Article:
Five for Friday: Film directors
Finnish cinema is reaching an ever-growing audience on screens around the world.
Aki Kaurismäki may very well be the most recognised Finnish director abroad, but he is far from the be-all and end-all for the local film scene. So, wonder who else from here is making their celluloid dreams come true?
This Academy Award-nominated director and screenwriter made her full-length debut last year with Little Wing. The heart-warming tale has made an impact on screens from Toronto to Belgrade. Meanwhile, Vilhunen’s 2017 documentary Hobbyhorse Revolution did as its title suggests: made waves worldwide with its depiction of Finnish youngsters’ hobby.
“For the girls in this film, hobbyhorsing is a real way to cope with not only the pressure of growing up but some of the bullying that comes along with it,” the director said last year.
Five films into his career, Härö has won over 60 awards, including the Ingmar Bergman prize. Providing Finland’s entry for the Best Foreign Language Film on four occasions, he received his widest applause yet for his sensitive and thoughtful output in 2015’s The Fencer. Echoing this, Härö puts his hands together for the local scene.
“Among Finnish directors there is a feeling of mutual respect,” Härö told us in 2015. “There is a really big thirst to throw yourself in, make contact and find co-workers and develop as film-makers.”
Balancing Nordic and American sensibilities, Karukoski broke through onto the international stage with his fifth feature, Tom of Finland. Now, he has his sights set on helming a J.R.R. Tolkien biopic.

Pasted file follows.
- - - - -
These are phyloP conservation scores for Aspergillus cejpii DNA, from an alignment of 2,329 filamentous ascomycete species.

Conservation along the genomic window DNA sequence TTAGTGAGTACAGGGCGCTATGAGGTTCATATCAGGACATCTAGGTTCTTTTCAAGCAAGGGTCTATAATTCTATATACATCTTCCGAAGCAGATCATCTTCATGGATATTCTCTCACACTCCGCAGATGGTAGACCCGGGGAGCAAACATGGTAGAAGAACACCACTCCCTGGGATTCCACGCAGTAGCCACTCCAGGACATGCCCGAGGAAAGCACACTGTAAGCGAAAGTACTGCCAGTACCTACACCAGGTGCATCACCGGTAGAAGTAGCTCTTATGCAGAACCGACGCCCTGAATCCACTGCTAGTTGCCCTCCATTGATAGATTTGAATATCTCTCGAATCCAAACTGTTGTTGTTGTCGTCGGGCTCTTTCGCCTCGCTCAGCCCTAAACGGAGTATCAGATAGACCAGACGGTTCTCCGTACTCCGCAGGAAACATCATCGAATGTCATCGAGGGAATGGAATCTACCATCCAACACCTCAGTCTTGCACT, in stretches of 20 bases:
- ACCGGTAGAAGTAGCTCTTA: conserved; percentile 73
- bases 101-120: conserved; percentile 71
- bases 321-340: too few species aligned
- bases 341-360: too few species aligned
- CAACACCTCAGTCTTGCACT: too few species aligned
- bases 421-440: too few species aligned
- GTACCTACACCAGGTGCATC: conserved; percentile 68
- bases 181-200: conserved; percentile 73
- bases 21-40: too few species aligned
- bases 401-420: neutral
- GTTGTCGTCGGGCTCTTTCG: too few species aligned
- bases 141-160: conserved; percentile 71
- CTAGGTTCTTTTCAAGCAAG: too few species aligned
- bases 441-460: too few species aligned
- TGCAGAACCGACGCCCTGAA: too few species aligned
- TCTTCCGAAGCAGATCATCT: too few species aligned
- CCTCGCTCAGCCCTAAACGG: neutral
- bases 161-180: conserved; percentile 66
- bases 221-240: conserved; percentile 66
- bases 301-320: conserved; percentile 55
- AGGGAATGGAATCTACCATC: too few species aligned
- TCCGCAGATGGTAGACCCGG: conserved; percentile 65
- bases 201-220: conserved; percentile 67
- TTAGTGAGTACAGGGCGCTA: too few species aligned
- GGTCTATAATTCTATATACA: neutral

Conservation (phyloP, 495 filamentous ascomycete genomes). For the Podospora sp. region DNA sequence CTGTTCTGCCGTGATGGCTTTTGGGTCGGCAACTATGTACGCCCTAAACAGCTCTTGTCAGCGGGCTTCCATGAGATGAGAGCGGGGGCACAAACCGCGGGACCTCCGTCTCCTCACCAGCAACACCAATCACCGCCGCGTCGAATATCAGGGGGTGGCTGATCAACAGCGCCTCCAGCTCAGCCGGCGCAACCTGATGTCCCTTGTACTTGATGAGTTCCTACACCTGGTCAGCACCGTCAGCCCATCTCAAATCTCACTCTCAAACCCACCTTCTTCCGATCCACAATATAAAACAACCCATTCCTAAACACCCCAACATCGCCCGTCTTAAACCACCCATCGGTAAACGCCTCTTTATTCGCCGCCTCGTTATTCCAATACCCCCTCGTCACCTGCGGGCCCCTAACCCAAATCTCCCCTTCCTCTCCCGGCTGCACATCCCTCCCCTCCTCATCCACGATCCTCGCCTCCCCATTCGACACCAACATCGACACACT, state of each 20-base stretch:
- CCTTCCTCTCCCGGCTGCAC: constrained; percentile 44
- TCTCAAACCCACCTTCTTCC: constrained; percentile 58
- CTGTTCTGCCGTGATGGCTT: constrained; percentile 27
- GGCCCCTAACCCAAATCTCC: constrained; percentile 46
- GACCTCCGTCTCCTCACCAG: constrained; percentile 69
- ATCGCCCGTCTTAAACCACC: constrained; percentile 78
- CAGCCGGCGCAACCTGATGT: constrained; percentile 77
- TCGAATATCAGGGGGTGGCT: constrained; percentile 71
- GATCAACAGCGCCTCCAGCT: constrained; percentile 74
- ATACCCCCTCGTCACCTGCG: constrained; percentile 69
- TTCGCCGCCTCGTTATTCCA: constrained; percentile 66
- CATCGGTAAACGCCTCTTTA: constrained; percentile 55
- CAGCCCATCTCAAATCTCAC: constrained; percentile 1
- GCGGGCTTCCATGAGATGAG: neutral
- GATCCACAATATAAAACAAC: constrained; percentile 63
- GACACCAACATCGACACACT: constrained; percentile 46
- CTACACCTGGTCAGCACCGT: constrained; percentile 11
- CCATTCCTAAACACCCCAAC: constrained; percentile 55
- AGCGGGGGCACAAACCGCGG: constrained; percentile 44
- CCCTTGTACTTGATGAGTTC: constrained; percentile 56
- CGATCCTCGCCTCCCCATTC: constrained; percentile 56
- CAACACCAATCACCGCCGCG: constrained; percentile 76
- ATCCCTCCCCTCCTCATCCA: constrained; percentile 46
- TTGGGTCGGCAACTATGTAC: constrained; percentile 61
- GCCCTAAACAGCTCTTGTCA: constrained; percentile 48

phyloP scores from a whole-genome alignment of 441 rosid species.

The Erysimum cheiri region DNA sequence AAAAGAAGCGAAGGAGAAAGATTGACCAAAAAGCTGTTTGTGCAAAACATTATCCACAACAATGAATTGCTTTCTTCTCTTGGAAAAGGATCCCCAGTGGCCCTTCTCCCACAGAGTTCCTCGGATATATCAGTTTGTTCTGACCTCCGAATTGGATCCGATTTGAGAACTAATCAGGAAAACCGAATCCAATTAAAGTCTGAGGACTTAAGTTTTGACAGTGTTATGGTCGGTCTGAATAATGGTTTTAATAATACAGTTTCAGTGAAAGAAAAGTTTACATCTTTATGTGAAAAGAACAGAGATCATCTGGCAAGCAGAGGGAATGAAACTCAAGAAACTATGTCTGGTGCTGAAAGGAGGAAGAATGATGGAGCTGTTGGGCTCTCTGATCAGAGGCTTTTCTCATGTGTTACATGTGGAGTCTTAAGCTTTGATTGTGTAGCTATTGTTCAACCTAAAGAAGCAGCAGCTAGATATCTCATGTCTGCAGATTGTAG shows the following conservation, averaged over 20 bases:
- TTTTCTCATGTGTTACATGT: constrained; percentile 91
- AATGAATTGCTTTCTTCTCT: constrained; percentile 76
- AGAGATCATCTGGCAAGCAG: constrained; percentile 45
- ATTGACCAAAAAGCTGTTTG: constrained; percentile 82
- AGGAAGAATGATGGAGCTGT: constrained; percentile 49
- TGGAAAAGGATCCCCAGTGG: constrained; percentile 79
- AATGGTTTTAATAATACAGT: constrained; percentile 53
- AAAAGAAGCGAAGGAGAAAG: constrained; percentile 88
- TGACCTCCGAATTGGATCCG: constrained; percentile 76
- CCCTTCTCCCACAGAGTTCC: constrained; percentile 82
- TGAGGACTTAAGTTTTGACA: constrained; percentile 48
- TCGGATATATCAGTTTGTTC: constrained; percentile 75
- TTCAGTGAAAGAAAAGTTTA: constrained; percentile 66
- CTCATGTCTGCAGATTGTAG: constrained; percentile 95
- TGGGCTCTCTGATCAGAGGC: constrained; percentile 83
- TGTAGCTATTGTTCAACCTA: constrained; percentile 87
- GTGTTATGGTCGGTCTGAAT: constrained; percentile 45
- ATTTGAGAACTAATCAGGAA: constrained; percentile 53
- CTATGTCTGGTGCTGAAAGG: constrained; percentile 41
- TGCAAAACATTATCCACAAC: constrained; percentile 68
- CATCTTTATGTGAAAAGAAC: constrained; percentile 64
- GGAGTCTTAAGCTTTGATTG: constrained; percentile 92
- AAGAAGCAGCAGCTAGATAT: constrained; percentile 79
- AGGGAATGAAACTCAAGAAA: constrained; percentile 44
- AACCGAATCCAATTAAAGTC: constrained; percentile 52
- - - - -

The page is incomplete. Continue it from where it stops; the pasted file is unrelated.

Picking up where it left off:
We asked him back in 2016 what he thinks makes Finnish films so special. “Their black humour,” he said. “It’s so black, foreign people often don’t understand the funny parts. One of my most popular films, Lapland Odyssey, starts with five suicides. It’s a comedy.”
First catching global attention with the 2012 documentary Canned Dreams, this documentary film-maker followed it up with 2016’s Kaisa’s Enchanted Forest, a fairytale set in the land of the Skolt Sami people near the Arctic Circle. Narrated by the director’s great-grandmother, the film was recognised with a number of accolades, including the Grand Prix prize at the Northern Character Film & TV Festival in Murmansk.
“I’m very surprised and flattered by the award,” the director said at the time. “It’s great that a film about Skolt Sami legends and history has been acknowledged in such a wonderful way in Russia.”
Never give up on your dreams – Finland’s first superhero film, Rendel, is living proof of this. A decade-and-a-half into a marketing career, this director turned to the sketches of his youth after an unfortunate turn of events. It was time to learn by doing.
“I had a vision, but no knowledge or experience,” he said last year, just before the film was released in some 40 global markets. “I was pursuing my dream and didn’t have time to stop and think. The only thing that saved me was that I had no idea what I was doing.”